Many teapots have an integrated basket that you can add loose-leaf tea to. Once you are ready to pour you can lift out the basket or pour tea and the leaves will be strained.
Here are some delightful basket tea infusers to add to your tea set:
Japanese-style infuser mugs
Lovers of loose-leaf Japanese teas also use Japanese-style infuser mugs.
These special, lidded mugs contain a ceramic infuser so you can brew the loose-leaf tea of your choice. Just remember to remove the infuser before drinking your tea!
Japanese tea infuser mugs come in a wide range of styles.
Here are some designs that are in Japan and would make an excellent gift:
Japanese teapots have an integrated mesh infuser. This is the most convenient and traditional arrangement for making a pot of tea.
The ceramic teapots are the best for an authentic flavor, but cast iron Japanese teapots are ideal for retaining heat over a long period.
Here are two classic Japanese teapots with infuser designs:
How to use a Japanese tea infuser
Using an infuser correctly is key to brewing the perfect cup of Japanese tea.
The brewing technique is particularly important for Green tea which can be enjoyed throughout the day.
All you need is:
- your pot
- cup or mug
- an infuser
- and hot but not boiling water
Preparing the tea leaves
To brew a cup of tea that is not overpowering you will need to measure one teaspoon of tea leaves for each person that will be served.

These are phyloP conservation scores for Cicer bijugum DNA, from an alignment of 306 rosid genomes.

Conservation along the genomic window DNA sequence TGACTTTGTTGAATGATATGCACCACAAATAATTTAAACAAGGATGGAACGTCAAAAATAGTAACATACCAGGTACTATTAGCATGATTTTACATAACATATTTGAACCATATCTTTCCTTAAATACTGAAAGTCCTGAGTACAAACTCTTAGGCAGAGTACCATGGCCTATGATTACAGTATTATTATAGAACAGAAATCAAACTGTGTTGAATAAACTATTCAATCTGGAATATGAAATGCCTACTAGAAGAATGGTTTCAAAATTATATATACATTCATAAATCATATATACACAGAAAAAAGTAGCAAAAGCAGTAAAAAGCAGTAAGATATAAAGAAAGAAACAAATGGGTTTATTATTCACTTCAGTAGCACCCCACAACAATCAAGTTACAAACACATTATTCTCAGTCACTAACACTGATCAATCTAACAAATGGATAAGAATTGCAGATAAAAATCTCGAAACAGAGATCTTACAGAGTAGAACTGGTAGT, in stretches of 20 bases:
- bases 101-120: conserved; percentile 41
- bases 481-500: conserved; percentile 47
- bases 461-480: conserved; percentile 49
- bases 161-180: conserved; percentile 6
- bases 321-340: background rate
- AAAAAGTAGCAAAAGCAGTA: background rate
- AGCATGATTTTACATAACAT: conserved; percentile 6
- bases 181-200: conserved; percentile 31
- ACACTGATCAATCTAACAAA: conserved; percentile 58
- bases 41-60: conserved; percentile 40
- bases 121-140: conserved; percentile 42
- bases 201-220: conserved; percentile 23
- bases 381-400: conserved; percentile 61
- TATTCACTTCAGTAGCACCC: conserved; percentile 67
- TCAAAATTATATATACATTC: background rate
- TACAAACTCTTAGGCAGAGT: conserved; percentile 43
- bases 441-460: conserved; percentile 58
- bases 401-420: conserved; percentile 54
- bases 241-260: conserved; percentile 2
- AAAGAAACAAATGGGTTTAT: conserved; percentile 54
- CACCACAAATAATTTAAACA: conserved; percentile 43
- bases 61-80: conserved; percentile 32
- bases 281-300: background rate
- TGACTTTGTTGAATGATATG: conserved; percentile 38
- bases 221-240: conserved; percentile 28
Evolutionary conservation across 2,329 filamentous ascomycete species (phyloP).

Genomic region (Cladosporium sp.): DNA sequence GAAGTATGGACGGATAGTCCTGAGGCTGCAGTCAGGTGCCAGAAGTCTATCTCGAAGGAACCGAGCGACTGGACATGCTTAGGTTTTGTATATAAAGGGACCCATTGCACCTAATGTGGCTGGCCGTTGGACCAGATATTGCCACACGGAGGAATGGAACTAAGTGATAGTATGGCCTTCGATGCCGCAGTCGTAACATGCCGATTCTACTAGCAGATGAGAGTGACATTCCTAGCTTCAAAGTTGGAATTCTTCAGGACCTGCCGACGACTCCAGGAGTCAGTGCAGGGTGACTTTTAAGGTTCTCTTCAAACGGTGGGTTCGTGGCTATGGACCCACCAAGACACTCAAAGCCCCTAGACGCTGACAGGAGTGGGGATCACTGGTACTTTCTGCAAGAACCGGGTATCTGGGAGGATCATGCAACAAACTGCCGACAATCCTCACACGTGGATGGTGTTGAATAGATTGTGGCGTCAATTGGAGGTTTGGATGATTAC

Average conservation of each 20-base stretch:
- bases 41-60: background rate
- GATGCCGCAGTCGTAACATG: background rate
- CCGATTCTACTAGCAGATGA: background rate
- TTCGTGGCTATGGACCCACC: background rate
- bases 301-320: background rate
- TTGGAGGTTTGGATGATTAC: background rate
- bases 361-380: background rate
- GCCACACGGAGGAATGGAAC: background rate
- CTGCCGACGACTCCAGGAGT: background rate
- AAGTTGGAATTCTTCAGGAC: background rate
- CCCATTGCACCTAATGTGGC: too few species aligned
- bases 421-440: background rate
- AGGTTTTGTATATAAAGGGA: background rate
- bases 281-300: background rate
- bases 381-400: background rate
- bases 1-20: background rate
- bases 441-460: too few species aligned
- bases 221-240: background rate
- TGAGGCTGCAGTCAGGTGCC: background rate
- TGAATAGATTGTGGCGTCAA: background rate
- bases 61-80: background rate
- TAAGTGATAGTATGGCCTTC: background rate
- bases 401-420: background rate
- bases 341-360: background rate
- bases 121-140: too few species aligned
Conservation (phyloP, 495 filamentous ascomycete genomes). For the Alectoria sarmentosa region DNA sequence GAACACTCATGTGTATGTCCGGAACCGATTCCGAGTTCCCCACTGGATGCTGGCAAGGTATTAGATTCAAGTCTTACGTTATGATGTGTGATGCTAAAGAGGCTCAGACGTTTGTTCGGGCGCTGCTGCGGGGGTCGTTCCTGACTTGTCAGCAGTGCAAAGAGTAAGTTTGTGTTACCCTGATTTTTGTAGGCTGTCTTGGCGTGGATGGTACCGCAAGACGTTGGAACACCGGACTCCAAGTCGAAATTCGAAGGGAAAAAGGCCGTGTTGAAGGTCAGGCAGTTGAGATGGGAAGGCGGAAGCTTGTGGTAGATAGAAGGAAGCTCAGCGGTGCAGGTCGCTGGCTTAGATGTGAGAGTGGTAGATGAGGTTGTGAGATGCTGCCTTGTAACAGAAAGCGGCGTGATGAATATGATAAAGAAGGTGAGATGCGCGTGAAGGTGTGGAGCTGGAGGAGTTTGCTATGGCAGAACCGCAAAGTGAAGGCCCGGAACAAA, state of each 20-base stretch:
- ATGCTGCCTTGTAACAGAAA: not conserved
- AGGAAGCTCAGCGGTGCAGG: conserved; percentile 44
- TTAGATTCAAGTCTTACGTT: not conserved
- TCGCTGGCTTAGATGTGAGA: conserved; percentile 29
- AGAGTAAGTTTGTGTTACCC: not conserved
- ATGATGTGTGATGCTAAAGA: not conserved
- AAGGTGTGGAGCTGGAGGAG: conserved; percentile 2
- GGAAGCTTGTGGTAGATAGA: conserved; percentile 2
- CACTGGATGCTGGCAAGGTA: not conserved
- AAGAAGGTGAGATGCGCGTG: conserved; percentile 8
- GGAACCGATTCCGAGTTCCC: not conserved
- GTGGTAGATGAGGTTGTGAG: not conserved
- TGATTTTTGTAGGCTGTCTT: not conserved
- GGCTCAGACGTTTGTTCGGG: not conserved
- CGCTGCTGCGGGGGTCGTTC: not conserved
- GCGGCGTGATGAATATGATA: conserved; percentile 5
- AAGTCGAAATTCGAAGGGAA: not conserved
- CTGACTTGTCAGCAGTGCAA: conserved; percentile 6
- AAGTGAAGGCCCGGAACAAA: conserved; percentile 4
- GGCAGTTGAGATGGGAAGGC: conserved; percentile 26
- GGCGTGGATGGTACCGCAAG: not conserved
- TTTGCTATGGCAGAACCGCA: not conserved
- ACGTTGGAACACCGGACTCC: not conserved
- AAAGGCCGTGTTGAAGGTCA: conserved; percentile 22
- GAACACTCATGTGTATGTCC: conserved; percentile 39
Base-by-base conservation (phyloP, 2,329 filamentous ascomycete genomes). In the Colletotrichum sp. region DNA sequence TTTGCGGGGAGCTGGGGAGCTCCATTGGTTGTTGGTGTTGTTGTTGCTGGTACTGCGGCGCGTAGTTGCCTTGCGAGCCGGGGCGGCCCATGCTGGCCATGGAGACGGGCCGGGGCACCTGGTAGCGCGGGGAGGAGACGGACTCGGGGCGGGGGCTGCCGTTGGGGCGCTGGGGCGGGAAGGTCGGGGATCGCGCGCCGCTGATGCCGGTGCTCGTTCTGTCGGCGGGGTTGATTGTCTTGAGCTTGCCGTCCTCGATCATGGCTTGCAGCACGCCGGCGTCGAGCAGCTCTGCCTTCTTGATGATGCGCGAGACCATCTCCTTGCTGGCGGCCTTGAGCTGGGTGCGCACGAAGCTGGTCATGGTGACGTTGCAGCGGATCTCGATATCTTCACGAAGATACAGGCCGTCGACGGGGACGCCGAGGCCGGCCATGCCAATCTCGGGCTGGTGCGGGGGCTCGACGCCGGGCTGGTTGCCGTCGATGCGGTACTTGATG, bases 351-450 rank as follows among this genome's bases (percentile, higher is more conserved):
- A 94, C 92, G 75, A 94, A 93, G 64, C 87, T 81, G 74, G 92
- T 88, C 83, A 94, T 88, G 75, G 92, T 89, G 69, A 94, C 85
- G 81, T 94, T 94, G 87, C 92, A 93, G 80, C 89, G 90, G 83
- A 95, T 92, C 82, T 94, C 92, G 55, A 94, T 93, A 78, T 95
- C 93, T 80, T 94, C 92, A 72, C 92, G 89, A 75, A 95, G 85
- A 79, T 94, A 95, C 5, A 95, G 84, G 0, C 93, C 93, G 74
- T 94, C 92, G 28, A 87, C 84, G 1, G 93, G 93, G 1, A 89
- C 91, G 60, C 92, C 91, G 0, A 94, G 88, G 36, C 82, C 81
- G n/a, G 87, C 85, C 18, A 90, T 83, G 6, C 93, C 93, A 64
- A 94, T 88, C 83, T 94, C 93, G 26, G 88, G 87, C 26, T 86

Filling the infuser
Measure the loose-leaf tea into the infuser that you are using. Take care not to overfill the infuser as the tea leaves need room to expand and will release maximum flavor if they are given the room.
Brewing the tea
Pour hot water from a kettle or catering flask over the tea leaves. The water temperature should be 158 to 194℉ (70 to 90℃).
Japanese tea only requires one to two minutes to steep. Leaving the tea leaves to infuse for more than three minutes will make a bitter cup of tea.
Reinfuse your tea leaves up to three times
You can re-infuse your tea leaves with fresh, hot water up to three times if the tea is good quality. The repeat infusions will require longer steeping to achieve a satisfactory flavor.
Alternative infusion method
In cold weather, green tea may also be brewed for guests by pouring hot water into the serving cups, without any tea, and then pouring the hot water from the cups over the infuser in the teapot. This is done to warm the cups.
Taking care of your tea infuser
Once you have found your ideal Japanese tea infuser, take care of it by cleaning and drying it thoroughly after every use.
Your infuser will thank you if you give it a special clean with some baking soda on a toothbrush from time to time.
As you can see, making a cup of tea in Japan is an art form!
Infusing good quality loose-leaf Japanese tea with a quality infuser adds to the contemplative dimension of enjoying these clean and refreshing teas.
Infusion mugs are perfect if you want to enjoy a serving of tea alone, but you can delight your guests by serving tea traditionally from a clay or iron teapot too.